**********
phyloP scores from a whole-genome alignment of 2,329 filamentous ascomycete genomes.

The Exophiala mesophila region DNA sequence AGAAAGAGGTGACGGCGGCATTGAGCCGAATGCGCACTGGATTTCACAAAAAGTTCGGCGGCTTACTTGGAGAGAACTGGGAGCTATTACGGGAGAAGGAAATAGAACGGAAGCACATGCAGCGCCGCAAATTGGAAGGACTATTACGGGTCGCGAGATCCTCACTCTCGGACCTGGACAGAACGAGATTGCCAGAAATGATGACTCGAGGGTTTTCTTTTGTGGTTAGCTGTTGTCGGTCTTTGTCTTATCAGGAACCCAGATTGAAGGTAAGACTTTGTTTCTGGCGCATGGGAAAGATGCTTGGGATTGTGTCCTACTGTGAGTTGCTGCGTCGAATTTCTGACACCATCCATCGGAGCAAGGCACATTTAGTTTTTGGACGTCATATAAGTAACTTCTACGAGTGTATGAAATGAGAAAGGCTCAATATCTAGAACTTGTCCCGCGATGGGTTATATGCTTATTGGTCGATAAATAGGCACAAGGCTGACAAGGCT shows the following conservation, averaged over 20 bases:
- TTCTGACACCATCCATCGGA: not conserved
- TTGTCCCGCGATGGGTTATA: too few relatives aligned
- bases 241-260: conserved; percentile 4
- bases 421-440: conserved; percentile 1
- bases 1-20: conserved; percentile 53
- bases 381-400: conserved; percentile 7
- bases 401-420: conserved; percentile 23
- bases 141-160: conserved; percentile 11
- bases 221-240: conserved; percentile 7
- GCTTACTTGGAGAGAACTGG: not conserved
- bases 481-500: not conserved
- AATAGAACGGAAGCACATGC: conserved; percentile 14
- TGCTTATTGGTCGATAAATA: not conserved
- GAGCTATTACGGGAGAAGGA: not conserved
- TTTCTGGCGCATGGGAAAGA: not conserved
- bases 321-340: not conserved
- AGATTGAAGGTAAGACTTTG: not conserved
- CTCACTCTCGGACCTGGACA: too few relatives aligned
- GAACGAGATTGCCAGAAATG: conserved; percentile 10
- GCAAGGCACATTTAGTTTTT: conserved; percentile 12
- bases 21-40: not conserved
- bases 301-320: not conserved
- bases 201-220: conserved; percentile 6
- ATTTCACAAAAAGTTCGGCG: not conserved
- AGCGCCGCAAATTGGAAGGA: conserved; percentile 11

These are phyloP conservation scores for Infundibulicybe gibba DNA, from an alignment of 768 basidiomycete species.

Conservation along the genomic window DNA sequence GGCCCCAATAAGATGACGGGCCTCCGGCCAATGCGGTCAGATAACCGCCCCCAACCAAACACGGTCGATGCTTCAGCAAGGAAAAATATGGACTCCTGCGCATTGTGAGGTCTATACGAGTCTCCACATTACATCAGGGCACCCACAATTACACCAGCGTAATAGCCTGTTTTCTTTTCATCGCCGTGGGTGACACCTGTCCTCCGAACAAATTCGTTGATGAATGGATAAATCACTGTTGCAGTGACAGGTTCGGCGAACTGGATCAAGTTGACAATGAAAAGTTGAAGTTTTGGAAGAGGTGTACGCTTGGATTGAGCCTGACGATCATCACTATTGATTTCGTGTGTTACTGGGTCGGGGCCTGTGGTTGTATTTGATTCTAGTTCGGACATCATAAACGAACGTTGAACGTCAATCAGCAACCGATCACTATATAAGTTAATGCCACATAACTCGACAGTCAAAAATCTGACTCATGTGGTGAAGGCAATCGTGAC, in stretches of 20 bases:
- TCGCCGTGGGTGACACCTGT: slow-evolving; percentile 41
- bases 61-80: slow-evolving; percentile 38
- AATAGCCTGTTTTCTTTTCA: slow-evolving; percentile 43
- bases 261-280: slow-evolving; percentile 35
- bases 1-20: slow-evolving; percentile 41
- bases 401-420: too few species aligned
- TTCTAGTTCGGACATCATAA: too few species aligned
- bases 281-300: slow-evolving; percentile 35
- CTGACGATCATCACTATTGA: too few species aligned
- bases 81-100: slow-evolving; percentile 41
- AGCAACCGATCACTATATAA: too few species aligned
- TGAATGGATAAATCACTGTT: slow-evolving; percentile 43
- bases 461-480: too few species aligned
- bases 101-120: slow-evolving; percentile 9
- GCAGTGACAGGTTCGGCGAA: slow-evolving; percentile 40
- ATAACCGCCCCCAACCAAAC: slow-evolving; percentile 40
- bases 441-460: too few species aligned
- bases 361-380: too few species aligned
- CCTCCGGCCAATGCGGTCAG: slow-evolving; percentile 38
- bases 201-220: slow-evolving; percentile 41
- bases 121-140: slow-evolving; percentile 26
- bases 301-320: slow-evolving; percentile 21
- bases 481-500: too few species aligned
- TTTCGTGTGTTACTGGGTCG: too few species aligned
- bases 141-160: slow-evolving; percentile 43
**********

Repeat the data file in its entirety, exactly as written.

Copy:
phyloP scores from a whole-genome alignment of 2,329 filamentous ascomycete genomes.

The Exophiala mesophila region DNA sequence AGAAAGAGGTGACGGCGGCATTGAGCCGAATGCGCACTGGATTTCACAAAAAGTTCGGCGGCTTACTTGGAGAGAACTGGGAGCTATTACGGGAGAAGGAAATAGAACGGAAGCACATGCAGCGCCGCAAATTGGAAGGACTATTACGGGTCGCGAGATCCTCACTCTCGGACCTGGACAGAACGAGATTGCCAGAAATGATGACTCGAGGGTTTTCTTTTGTGGTTAGCTGTTGTCGGTCTTTGTCTTATCAGGAACCCAGATTGAAGGTAAGACTTTGTTTCTGGCGCATGGGAAAGATGCTTGGGATTGTGTCCTACTGTGAGTTGCTGCGTCGAATTTCTGACACCATCCATCGGAGCAAGGCACATTTAGTTTTTGGACGTCATATAAGTAACTTCTACGAGTGTATGAAATGAGAAAGGCTCAATATCTAGAACTTGTCCCGCGATGGGTTATATGCTTATTGGTCGATAAATAGGCACAAGGCTGACAAGGCT shows the following conservation, averaged over 20 bases:
- TTCTGACACCATCCATCGGA: not conserved
- TTGTCCCGCGATGGGTTATA: too few relatives aligned
- bases 241-260: conserved; percentile 4
- bases 421-440: conserved; percentile 1
- bases 1-20: conserved; percentile 53
- bases 381-400: conserved; percentile 7
- bases 401-420: conserved; percentile 23
- bases 141-160: conserved; percentile 11
- bases 221-240: conserved; percentile 7
- GCTTACTTGGAGAGAACTGG: not conserved
- bases 481-500: not conserved
- AATAGAACGGAAGCACATGC: conserved; percentile 14
- TGCTTATTGGTCGATAAATA: not conserved
- GAGCTATTACGGGAGAAGGA: not conserved
- TTTCTGGCGCATGGGAAAGA: not conserved
- bases 321-340: not conserved
- AGATTGAAGGTAAGACTTTG: not conserved
- CTCACTCTCGGACCTGGACA: too few relatives aligned
- GAACGAGATTGCCAGAAATG: conserved; percentile 10
- GCAAGGCACATTTAGTTTTT: conserved; percentile 12
- bases 21-40: not conserved
- bases 301-320: not conserved
- bases 201-220: conserved; percentile 6
- ATTTCACAAAAAGTTCGGCG: not conserved
- AGCGCCGCAAATTGGAAGGA: conserved; percentile 11

These are phyloP conservation scores for Infundibulicybe gibba DNA, from an alignment of 768 basidiomycete species.

Conservation along the genomic window DNA sequence GGCCCCAATAAGATGACGGGCCTCCGGCCAATGCGGTCAGATAACCGCCCCCAACCAAACACGGTCGATGCTTCAGCAAGGAAAAATATGGACTCCTGCGCATTGTGAGGTCTATACGAGTCTCCACATTACATCAGGGCACCCACAATTACACCAGCGTAATAGCCTGTTTTCTTTTCATCGCCGTGGGTGACACCTGTCCTCCGAACAAATTCGTTGATGAATGGATAAATCACTGTTGCAGTGACAGGTTCGGCGAACTGGATCAAGTTGACAATGAAAAGTTGAAGTTTTGGAAGAGGTGTACGCTTGGATTGAGCCTGACGATCATCACTATTGATTTCGTGTGTTACTGGGTCGGGGCCTGTGGTTGTATTTGATTCTAGTTCGGACATCATAAACGAACGTTGAACGTCAATCAGCAACCGATCACTATATAAGTTAATGCCACATAACTCGACAGTCAAAAATCTGACTCATGTGGTGAAGGCAATCGTGAC, in stretches of 20 bases:
- TCGCCGTGGGTGACACCTGT: slow-evolving; percentile 41
- bases 61-80: slow-evolving; percentile 38
- AATAGCCTGTTTTCTTTTCA: slow-evolving; percentile 43
- bases 261-280: slow-evolving; percentile 35
- bases 1-20: slow-evolving; percentile 41
- bases 401-420: too few species aligned
- TTCTAGTTCGGACATCATAA: too few species aligned
- bases 281-300: slow-evolving; percentile 35
- CTGACGATCATCACTATTGA: too few species aligned
- bases 81-100: slow-evolving; percentile 41
- AGCAACCGATCACTATATAA: too few species aligned
- TGAATGGATAAATCACTGTT: slow-evolving; percentile 43
- bases 461-480: too few species aligned
- bases 101-120: slow-evolving; percentile 9
- GCAGTGACAGGTTCGGCGAA: slow-evolving; percentile 40
- ATAACCGCCCCCAACCAAAC: slow-evolving; percentile 40
- bases 441-460: too few species aligned
- bases 361-380: too few species aligned
- CCTCCGGCCAATGCGGTCAG: slow-evolving; percentile 38
- bases 201-220: slow-evolving; percentile 41
- bases 121-140: slow-evolving; percentile 26
- bases 301-320: slow-evolving; percentile 21
- bases 481-500: too few species aligned
- TTTCGTGTGTTACTGGGTCG: too few species aligned
- bases 141-160: slow-evolving; percentile 43